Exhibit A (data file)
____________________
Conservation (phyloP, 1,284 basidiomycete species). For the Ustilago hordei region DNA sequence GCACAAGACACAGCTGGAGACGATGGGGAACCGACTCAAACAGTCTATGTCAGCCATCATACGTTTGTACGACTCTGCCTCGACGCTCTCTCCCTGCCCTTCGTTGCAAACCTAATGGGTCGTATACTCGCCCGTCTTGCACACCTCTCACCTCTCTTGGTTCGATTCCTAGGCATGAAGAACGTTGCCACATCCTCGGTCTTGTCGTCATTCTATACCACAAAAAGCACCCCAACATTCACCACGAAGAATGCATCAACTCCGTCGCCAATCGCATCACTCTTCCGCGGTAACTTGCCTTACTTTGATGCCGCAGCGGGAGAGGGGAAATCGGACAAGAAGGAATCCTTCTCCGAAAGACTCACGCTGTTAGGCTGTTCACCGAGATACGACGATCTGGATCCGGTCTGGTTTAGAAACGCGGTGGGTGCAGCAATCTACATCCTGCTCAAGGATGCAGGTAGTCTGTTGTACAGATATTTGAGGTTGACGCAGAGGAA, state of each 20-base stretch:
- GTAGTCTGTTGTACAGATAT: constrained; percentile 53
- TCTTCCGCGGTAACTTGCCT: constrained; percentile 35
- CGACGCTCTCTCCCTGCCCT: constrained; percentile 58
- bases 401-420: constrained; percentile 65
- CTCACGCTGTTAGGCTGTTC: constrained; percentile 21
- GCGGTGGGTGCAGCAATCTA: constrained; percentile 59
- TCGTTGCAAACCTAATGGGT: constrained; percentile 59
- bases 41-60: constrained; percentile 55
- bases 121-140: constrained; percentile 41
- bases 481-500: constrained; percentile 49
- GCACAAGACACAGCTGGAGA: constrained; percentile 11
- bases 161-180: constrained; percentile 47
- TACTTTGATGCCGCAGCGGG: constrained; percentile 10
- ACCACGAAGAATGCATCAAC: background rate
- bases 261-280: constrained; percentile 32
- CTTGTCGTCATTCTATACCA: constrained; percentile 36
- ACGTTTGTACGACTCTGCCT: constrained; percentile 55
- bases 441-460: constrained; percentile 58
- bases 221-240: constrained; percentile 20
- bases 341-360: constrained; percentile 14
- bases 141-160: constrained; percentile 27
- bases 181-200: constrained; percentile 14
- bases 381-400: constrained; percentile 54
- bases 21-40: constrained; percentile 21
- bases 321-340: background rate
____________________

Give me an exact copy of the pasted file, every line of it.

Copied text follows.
Conservation (phyloP, 1,284 basidiomycete species). For the Ustilago hordei region DNA sequence GCACAAGACACAGCTGGAGACGATGGGGAACCGACTCAAACAGTCTATGTCAGCCATCATACGTTTGTACGACTCTGCCTCGACGCTCTCTCCCTGCCCTTCGTTGCAAACCTAATGGGTCGTATACTCGCCCGTCTTGCACACCTCTCACCTCTCTTGGTTCGATTCCTAGGCATGAAGAACGTTGCCACATCCTCGGTCTTGTCGTCATTCTATACCACAAAAAGCACCCCAACATTCACCACGAAGAATGCATCAACTCCGTCGCCAATCGCATCACTCTTCCGCGGTAACTTGCCTTACTTTGATGCCGCAGCGGGAGAGGGGAAATCGGACAAGAAGGAATCCTTCTCCGAAAGACTCACGCTGTTAGGCTGTTCACCGAGATACGACGATCTGGATCCGGTCTGGTTTAGAAACGCGGTGGGTGCAGCAATCTACATCCTGCTCAAGGATGCAGGTAGTCTGTTGTACAGATATTTGAGGTTGACGCAGAGGAA, state of each 20-base stretch:
- GTAGTCTGTTGTACAGATAT: constrained; percentile 53
- TCTTCCGCGGTAACTTGCCT: constrained; percentile 35
- CGACGCTCTCTCCCTGCCCT: constrained; percentile 58
- bases 401-420: constrained; percentile 65
- CTCACGCTGTTAGGCTGTTC: constrained; percentile 21
- GCGGTGGGTGCAGCAATCTA: constrained; percentile 59
- TCGTTGCAAACCTAATGGGT: constrained; percentile 59
- bases 41-60: constrained; percentile 55
- bases 121-140: constrained; percentile 41
- bases 481-500: constrained; percentile 49
- GCACAAGACACAGCTGGAGA: constrained; percentile 11
- bases 161-180: constrained; percentile 47
- TACTTTGATGCCGCAGCGGG: constrained; percentile 10
- ACCACGAAGAATGCATCAAC: background rate
- bases 261-280: constrained; percentile 32
- CTTGTCGTCATTCTATACCA: constrained; percentile 36
- ACGTTTGTACGACTCTGCCT: constrained; percentile 55
- bases 441-460: constrained; percentile 58
- bases 221-240: constrained; percentile 20
- bases 341-360: constrained; percentile 14
- bases 141-160: constrained; percentile 27
- bases 181-200: constrained; percentile 14
- bases 381-400: constrained; percentile 54
- bases 21-40: constrained; percentile 21
- bases 321-340: background rate